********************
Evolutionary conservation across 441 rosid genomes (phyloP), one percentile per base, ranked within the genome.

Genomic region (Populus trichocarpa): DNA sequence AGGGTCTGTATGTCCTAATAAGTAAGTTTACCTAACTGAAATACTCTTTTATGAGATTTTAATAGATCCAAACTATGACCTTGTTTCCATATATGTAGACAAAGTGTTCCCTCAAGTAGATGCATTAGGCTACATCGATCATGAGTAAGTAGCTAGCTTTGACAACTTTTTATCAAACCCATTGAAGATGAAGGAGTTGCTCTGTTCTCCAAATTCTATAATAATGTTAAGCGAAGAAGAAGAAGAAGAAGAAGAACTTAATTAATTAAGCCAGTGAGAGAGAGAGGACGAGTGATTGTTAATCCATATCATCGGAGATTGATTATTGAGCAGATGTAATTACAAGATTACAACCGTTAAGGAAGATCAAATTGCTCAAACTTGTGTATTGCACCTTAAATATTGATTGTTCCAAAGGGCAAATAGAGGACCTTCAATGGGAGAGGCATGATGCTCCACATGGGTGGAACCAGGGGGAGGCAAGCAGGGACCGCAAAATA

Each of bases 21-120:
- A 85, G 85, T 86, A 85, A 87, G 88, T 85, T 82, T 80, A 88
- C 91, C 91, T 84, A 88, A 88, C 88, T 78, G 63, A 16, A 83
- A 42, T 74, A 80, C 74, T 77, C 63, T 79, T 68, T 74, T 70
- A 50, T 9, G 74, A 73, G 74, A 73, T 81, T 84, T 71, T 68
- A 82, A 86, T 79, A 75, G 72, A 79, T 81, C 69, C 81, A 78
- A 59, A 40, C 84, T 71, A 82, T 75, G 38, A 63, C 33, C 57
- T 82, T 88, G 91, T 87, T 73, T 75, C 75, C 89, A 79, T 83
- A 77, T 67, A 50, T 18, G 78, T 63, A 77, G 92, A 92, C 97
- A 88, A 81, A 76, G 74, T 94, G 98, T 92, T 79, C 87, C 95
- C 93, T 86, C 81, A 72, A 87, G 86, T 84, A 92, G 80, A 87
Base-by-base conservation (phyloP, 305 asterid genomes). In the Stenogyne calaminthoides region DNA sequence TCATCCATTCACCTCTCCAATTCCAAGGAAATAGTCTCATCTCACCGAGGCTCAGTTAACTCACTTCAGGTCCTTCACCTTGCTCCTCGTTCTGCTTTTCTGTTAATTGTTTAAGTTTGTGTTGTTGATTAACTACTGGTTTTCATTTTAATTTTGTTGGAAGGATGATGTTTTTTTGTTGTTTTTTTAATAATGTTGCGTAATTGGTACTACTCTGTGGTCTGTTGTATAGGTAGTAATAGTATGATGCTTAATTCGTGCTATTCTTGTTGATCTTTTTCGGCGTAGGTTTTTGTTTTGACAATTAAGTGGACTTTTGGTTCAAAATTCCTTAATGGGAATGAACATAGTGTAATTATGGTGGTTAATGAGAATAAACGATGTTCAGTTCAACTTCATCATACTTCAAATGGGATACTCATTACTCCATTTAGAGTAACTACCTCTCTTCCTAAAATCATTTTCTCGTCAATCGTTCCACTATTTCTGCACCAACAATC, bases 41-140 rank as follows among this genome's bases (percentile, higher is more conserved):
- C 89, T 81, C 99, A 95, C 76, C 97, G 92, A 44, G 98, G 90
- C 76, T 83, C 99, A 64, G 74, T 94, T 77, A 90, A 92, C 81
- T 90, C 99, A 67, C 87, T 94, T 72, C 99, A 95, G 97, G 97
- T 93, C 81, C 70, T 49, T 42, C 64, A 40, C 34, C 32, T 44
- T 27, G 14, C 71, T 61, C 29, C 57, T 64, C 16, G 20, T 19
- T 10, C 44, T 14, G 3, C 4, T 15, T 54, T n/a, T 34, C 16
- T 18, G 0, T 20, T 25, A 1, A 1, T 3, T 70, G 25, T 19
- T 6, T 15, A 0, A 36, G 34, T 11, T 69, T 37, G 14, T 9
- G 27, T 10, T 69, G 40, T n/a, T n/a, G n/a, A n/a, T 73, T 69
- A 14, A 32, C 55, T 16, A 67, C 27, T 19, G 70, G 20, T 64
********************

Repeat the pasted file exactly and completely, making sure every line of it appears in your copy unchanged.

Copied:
Evolutionary conservation across 441 rosid genomes (phyloP), one percentile per base, ranked within the genome.

Genomic region (Populus trichocarpa): DNA sequence AGGGTCTGTATGTCCTAATAAGTAAGTTTACCTAACTGAAATACTCTTTTATGAGATTTTAATAGATCCAAACTATGACCTTGTTTCCATATATGTAGACAAAGTGTTCCCTCAAGTAGATGCATTAGGCTACATCGATCATGAGTAAGTAGCTAGCTTTGACAACTTTTTATCAAACCCATTGAAGATGAAGGAGTTGCTCTGTTCTCCAAATTCTATAATAATGTTAAGCGAAGAAGAAGAAGAAGAAGAAGAACTTAATTAATTAAGCCAGTGAGAGAGAGAGGACGAGTGATTGTTAATCCATATCATCGGAGATTGATTATTGAGCAGATGTAATTACAAGATTACAACCGTTAAGGAAGATCAAATTGCTCAAACTTGTGTATTGCACCTTAAATATTGATTGTTCCAAAGGGCAAATAGAGGACCTTCAATGGGAGAGGCATGATGCTCCACATGGGTGGAACCAGGGGGAGGCAAGCAGGGACCGCAAAATA

Each of bases 21-120:
- A 85, G 85, T 86, A 85, A 87, G 88, T 85, T 82, T 80, A 88
- C 91, C 91, T 84, A 88, A 88, C 88, T 78, G 63, A 16, A 83
- A 42, T 74, A 80, C 74, T 77, C 63, T 79, T 68, T 74, T 70
- A 50, T 9, G 74, A 73, G 74, A 73, T 81, T 84, T 71, T 68
- A 82, A 86, T 79, A 75, G 72, A 79, T 81, C 69, C 81, A 78
- A 59, A 40, C 84, T 71, A 82, T 75, G 38, A 63, C 33, C 57
- T 82, T 88, G 91, T 87, T 73, T 75, C 75, C 89, A 79, T 83
- A 77, T 67, A 50, T 18, G 78, T 63, A 77, G 92, A 92, C 97
- A 88, A 81, A 76, G 74, T 94, G 98, T 92, T 79, C 87, C 95
- C 93, T 86, C 81, A 72, A 87, G 86, T 84, A 92, G 80, A 87
Base-by-base conservation (phyloP, 305 asterid genomes). In the Stenogyne calaminthoides region DNA sequence TCATCCATTCACCTCTCCAATTCCAAGGAAATAGTCTCATCTCACCGAGGCTCAGTTAACTCACTTCAGGTCCTTCACCTTGCTCCTCGTTCTGCTTTTCTGTTAATTGTTTAAGTTTGTGTTGTTGATTAACTACTGGTTTTCATTTTAATTTTGTTGGAAGGATGATGTTTTTTTGTTGTTTTTTTAATAATGTTGCGTAATTGGTACTACTCTGTGGTCTGTTGTATAGGTAGTAATAGTATGATGCTTAATTCGTGCTATTCTTGTTGATCTTTTTCGGCGTAGGTTTTTGTTTTGACAATTAAGTGGACTTTTGGTTCAAAATTCCTTAATGGGAATGAACATAGTGTAATTATGGTGGTTAATGAGAATAAACGATGTTCAGTTCAACTTCATCATACTTCAAATGGGATACTCATTACTCCATTTAGAGTAACTACCTCTCTTCCTAAAATCATTTTCTCGTCAATCGTTCCACTATTTCTGCACCAACAATC, bases 41-140 rank as follows among this genome's bases (percentile, higher is more conserved):
- C 89, T 81, C 99, A 95, C 76, C 97, G 92, A 44, G 98, G 90
- C 76, T 83, C 99, A 64, G 74, T 94, T 77, A 90, A 92, C 81
- T 90, C 99, A 67, C 87, T 94, T 72, C 99, A 95, G 97, G 97
- T 93, C 81, C 70, T 49, T 42, C 64, A 40, C 34, C 32, T 44
- T 27, G 14, C 71, T 61, C 29, C 57, T 64, C 16, G 20, T 19
- T 10, C 44, T 14, G 3, C 4, T 15, T 54, T n/a, T 34, C 16
- T 18, G 0, T 20, T 25, A 1, A 1, T 3, T 70, G 25, T 19
- T 6, T 15, A 0, A 36, G 34, T 11, T 69, T 37, G 14, T 9
- G 27, T 10, T 69, G 40, T n/a, T n/a, G n/a, A n/a, T 73, T 69
- A 14, A 32, C 55, T 16, A 67, C 27, T 19, G 70, G 20, T 64